But that was before Friday.
That was before the nation learned the unspeakably horrific details of how a 20-year-old gunman in a bulletproof vest shot his way into a Connecticut elementary school and used a .233 caliber Bushmaster semiautomatic rifle to kill 6- and 7-year-olds in a hail of bullets.
That was before Newtown.
And so as the flames of countless candlelight vigils still flicker in the December mist, two questions linger after the second-worst mass killing in U.S. history:
Is this what it took, this, the wanton slaughter of first-graders, to finally reach a tipping point, to finally start a national conversation about a runaway gun culture and the other causes of a level of violence that takes place in America like nowhere else in the industrialized world?
And if this is a tipping point, what would a solution even look like in a nation so deeply divided on the meaning of "the right to bear arms," and so mired in political gridlock?
Most experts say a mass killing of elementary schoolers could - and certainly should - lead to the first real political debate about violence and gun control since Congress passed the Brady Bill for handgun background checks and also for a time banned many assault rifles, in 1993-94.
"It is possible that this will be a turning point," said UCLA constitutional law professor Adam Winkler, author of 2011's Gunfight: The Battle over the Right to Bear Arms in America. "It seems that the anger that we've seen from people is greater than we've seen from other mass killings."
Indeed, this weekend's spontaneous outpouring of grief and anger certainly felt remarkable. At least 120,000 people signed a petition on the White House website urging President Obama to push Congress for tighter gun laws, an all-time record.
The first poll taken after the Newtown killings - a HuffPost/YouGov survey - showed 50 percent of Americans now backing stricter gun laws, a rare reversal after more than a half-century of mostly declining public support for firearms control. And many people felt an overpowering urge to do something, even if they weren't sure what.
"I just cried and cried and cried my eyes out," said Cecile Steinriede of Bala Cynwyd, a 45-year-old real-estate agent and mother of a 10-year-old.
On Saturday, she'd formed a group on Facebook called Philadelphians for Common Sense Against Guns, and on Sunday, she brought a dozen or so people to Broad Street south of City Hall, holding signs "Honk Against Gun Violence."
It's surprising that has taken so long. Not only have 15 of the world's 25 worst mass killings over the last half-century taken place in the United States, but the pace has been increasing, amid a rapidly rising rate of gun ownership. And a flurry of state laws relaxing gun curbs - like the one passed by Michigan lawmakers last week that would even allow concealed weapons in schools.
And lost sometimes in the outrage over mass shootings is the daily drumbeat of urban carnage in cities such as Philadelphia, where roughly 80 percent of the roughly 320 homicides so far in 2012 - on pace to be the most in five years - are committed at the barrel of a gun.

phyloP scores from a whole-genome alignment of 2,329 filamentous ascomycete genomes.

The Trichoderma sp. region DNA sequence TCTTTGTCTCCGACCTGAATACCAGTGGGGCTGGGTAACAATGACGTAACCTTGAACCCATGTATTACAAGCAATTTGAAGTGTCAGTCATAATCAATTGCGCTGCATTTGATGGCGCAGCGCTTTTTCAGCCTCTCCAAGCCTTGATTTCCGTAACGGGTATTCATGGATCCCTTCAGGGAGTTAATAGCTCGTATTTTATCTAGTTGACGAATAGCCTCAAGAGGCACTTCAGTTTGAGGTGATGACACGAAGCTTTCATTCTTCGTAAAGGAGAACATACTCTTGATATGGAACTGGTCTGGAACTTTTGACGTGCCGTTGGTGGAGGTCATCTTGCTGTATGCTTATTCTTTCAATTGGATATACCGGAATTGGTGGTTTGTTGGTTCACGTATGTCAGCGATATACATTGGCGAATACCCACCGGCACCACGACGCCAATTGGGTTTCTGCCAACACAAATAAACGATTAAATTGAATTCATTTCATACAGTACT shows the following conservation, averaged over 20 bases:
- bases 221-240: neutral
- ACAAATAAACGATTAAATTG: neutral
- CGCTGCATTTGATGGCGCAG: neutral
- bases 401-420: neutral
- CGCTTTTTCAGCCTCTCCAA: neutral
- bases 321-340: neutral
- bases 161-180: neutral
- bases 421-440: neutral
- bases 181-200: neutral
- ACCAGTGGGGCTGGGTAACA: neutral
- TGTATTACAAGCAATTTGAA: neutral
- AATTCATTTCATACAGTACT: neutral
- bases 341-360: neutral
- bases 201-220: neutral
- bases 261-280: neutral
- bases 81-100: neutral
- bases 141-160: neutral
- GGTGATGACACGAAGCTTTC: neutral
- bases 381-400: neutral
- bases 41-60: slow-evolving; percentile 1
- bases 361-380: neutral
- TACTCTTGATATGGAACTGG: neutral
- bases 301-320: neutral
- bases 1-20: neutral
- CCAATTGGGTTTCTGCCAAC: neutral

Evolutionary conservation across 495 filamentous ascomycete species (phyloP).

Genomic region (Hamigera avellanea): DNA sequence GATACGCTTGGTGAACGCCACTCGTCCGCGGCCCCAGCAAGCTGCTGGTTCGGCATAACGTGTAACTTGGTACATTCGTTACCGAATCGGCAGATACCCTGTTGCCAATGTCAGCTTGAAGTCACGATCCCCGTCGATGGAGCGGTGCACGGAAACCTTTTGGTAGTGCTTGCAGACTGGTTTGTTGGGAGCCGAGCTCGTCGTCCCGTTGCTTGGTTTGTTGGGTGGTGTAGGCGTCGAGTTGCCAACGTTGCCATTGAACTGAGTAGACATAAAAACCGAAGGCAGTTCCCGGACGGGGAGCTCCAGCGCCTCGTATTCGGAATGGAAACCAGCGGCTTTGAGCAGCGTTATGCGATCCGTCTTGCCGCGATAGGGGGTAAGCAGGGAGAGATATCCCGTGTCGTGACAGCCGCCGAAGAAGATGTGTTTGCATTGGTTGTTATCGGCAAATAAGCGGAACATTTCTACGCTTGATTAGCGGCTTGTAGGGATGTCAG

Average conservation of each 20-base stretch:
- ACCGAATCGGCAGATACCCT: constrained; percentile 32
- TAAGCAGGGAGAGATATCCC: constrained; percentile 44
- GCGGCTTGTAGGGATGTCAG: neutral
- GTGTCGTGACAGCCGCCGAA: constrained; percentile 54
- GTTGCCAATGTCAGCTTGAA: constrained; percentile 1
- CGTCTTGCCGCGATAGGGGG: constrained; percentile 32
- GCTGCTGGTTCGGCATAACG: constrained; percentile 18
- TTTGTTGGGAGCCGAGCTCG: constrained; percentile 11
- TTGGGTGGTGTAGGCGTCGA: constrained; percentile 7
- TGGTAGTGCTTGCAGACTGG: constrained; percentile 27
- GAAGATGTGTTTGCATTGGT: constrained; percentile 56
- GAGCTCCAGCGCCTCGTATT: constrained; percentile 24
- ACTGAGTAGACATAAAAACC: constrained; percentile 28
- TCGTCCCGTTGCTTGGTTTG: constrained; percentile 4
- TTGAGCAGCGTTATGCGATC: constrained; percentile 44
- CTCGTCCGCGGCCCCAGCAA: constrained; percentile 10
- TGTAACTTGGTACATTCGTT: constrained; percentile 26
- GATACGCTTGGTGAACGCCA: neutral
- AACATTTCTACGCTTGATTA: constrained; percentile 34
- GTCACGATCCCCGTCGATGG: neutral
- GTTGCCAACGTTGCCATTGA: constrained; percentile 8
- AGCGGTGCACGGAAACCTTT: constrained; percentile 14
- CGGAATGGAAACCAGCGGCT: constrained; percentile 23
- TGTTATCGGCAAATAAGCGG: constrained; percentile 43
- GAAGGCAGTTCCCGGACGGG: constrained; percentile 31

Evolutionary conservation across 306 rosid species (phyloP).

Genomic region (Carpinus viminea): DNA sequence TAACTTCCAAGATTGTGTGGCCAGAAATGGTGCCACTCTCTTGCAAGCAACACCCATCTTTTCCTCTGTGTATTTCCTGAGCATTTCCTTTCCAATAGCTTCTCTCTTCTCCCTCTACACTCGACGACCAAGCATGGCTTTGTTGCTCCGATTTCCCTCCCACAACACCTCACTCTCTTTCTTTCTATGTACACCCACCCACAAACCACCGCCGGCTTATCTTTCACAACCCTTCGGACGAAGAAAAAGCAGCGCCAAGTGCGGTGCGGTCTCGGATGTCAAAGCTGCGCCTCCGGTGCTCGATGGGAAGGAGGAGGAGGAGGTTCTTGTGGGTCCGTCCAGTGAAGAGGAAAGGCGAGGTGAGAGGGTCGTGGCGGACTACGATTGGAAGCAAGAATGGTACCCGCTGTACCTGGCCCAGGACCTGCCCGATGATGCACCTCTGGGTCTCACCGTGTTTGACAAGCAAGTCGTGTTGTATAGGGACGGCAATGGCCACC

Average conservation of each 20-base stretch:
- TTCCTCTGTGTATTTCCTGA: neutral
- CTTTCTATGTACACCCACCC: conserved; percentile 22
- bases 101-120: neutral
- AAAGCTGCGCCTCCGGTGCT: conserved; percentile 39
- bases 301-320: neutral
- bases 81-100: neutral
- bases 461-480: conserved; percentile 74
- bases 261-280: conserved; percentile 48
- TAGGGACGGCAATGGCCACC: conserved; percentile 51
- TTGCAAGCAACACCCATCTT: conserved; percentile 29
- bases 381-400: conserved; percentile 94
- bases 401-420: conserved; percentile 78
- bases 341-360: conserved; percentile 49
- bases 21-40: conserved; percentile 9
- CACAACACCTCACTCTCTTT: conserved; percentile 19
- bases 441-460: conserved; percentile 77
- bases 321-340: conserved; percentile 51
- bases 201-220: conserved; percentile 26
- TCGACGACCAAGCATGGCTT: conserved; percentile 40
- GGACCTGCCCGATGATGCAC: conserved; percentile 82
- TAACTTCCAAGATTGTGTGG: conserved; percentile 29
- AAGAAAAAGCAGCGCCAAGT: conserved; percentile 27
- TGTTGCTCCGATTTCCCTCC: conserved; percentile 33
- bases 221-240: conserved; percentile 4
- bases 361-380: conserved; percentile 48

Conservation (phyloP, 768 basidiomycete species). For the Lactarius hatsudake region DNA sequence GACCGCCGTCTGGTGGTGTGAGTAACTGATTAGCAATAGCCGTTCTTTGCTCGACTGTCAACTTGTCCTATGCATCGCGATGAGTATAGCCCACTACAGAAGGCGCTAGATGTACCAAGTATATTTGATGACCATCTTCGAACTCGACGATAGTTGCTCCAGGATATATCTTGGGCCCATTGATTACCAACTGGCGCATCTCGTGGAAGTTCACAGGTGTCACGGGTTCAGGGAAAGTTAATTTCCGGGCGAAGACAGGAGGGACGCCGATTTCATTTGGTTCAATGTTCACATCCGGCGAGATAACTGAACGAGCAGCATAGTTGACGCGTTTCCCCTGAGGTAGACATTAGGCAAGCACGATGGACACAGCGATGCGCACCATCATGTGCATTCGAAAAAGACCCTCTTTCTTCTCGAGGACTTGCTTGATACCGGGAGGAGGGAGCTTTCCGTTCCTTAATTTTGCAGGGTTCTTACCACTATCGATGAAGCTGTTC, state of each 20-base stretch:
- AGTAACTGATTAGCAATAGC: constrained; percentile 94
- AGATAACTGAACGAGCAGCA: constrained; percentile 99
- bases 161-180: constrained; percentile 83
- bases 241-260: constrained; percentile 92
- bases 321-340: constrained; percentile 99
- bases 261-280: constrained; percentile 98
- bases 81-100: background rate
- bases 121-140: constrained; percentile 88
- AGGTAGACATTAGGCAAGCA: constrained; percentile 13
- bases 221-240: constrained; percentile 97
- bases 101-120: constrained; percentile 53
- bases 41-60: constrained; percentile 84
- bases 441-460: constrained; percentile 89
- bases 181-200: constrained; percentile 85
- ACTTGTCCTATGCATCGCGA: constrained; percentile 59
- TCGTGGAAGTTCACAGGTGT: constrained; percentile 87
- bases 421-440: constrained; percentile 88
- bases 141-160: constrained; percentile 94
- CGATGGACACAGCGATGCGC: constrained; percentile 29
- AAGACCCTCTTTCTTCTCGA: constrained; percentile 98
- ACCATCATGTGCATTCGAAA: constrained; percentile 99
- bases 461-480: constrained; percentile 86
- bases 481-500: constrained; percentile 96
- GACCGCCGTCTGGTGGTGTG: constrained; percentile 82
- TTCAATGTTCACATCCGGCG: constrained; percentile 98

There are two key facts that often get buried in the gun debate. Restrictive laws can make a difference - as happened in Australia. It experienced some 13 mass killings in the generation before a 1996 gun-control law that banned some rapid-fire weapons and included gun buybacks and other features. There has been just one mass killing since then, and murder and suicide rates dropped sharply.
Also, a conservative myth that arming more citizens would stop mass murderers is exactly that, a myth. A new Mother Jones probe of 62 U.S. mass killings could not find one that was stopped by a civilian using a gun.
But in an era in which the National Rifle Association funds politicians 10 times as much as the gun-control lobby and turns out a dedicated cadre of single-issue voters, both Obama and his GOP rival Mitt Romney were loathe to even mention guns in the 2012 race. It was reported that gun restrictions such as tougher background checks were drafted by the U.S. Justice Department in 2011 but then shelved because of politics.
"The political climate is different now than it was after Gabrielle Giffords, different than it was after Aurora," argued UCLA's Winkler, noting that a number of NRA-backed candidates, including Romney, were defeated in November.
Shira Goodman, executive director of the gun-control group CeaseFirePA, said there's increased optimism over a planned push in Washington in January to restore the assault-weapons ban.
Meanwhile, she said her group will push in Harrisburg for background checks of private gun sales and to fix problems with mental-health records, while working to prevent lax concealed weapons laws in other states from holding sway in Pennsylvania.
"People really want to do something," Goodman said, describing the people she met at a candlelight vigil on Saturday.
But most experts agree it's clear that the horror that transpired in Newtown is about more than just guns, and comes as America is neglecting issues around mental health.
"We have to destigmatize people that have mental health-problems," said James Peterson, a Lehigh University professor who studies youth culture. He decried Medicaid reductions and other funding cuts for mental-health programs, and urged more openness in classrooms and churches.
Peterson also said there needs to be more conversation about the wider embrace of violence in American culture, from fighting two lengthy wars overseas to gun-happy video games - whose impacts on teen health are just now being studied.
Still, this weekend's many calls for action were tinged with weariness.
Too many times, America has been here before.
On Twitter: @Will_Bunch